Not that the government is responsible for the hike in global oil prices but there is no denying that the government could have dealt better with this situation. In the dying months of 2011, when the oil prices had reasonably cooled down, the government was happy either maintaining or reducing the petroleum product prices.
The lack of foresight was apparent, as they didn see the higher oil prices in the near future coming. Had some thought gone into the pricing decision making process, the government could have resisted passing the benefit to the consumer by raising the Petroleum Levy (PL) in the times when the global oil prices were low.
The idea is simple. When petrol prices were in the range of Rs80 a litre, then was the time to cover up for the Petroleum Levy losses, which was earlier reduced to Rs3-4 litre from the original level of Rs8/liter. The government could have simply increased the PL component and maintained the prices instead of reducing it, when in fact it was the best time to boost the levy collection.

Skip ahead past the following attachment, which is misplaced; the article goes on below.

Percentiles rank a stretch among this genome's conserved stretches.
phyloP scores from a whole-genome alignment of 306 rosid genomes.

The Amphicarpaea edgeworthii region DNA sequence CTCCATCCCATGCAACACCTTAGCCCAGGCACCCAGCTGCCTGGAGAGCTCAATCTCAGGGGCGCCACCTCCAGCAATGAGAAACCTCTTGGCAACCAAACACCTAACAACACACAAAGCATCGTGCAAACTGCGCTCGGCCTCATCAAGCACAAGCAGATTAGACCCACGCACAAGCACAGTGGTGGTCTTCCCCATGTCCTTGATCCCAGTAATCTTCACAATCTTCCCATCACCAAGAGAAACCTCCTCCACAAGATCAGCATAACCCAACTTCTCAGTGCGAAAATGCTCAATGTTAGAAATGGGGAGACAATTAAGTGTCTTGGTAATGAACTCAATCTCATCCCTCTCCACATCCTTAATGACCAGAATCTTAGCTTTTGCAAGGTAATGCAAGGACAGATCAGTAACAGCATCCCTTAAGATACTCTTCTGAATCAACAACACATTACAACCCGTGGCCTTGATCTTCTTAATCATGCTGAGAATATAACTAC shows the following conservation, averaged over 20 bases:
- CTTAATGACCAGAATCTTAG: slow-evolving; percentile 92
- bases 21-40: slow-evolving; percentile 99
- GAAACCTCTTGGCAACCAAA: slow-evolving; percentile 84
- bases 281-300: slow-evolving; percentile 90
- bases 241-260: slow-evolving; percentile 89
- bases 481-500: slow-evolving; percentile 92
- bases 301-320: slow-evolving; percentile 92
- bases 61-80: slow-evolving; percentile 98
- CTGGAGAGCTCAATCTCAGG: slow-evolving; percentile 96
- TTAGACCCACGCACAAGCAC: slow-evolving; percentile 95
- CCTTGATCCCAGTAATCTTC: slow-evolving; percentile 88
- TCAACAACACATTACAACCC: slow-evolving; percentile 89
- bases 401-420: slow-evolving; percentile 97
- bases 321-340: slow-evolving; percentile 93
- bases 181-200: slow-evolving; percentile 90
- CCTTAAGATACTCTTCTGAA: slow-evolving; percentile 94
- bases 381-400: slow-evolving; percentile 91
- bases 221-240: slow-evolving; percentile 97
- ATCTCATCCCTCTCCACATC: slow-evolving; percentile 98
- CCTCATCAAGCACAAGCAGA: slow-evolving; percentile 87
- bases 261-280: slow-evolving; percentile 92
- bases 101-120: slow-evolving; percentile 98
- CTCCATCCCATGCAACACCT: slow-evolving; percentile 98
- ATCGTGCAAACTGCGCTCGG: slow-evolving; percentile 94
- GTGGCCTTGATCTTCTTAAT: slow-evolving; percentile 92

Had that been done, the government today would have been in the position to absorb some of the impact of the global crude oil price increase. But that chance has gone begging and the government would now be facing the music from the masses and the wrath from the media.
Now the irony is that if the government decides to absorb the hike, it would end up missing the revenue collection target and the fiscal position does not allow that at the moment. On the other hand, if it decides otherwise, it would have serious political repercussions for the government, especially with the elections so close.
Whatever happens, this episode should teach them the lesson that pricing decisions should be better managed as the variable component of global crude oil price carries high vulnerability.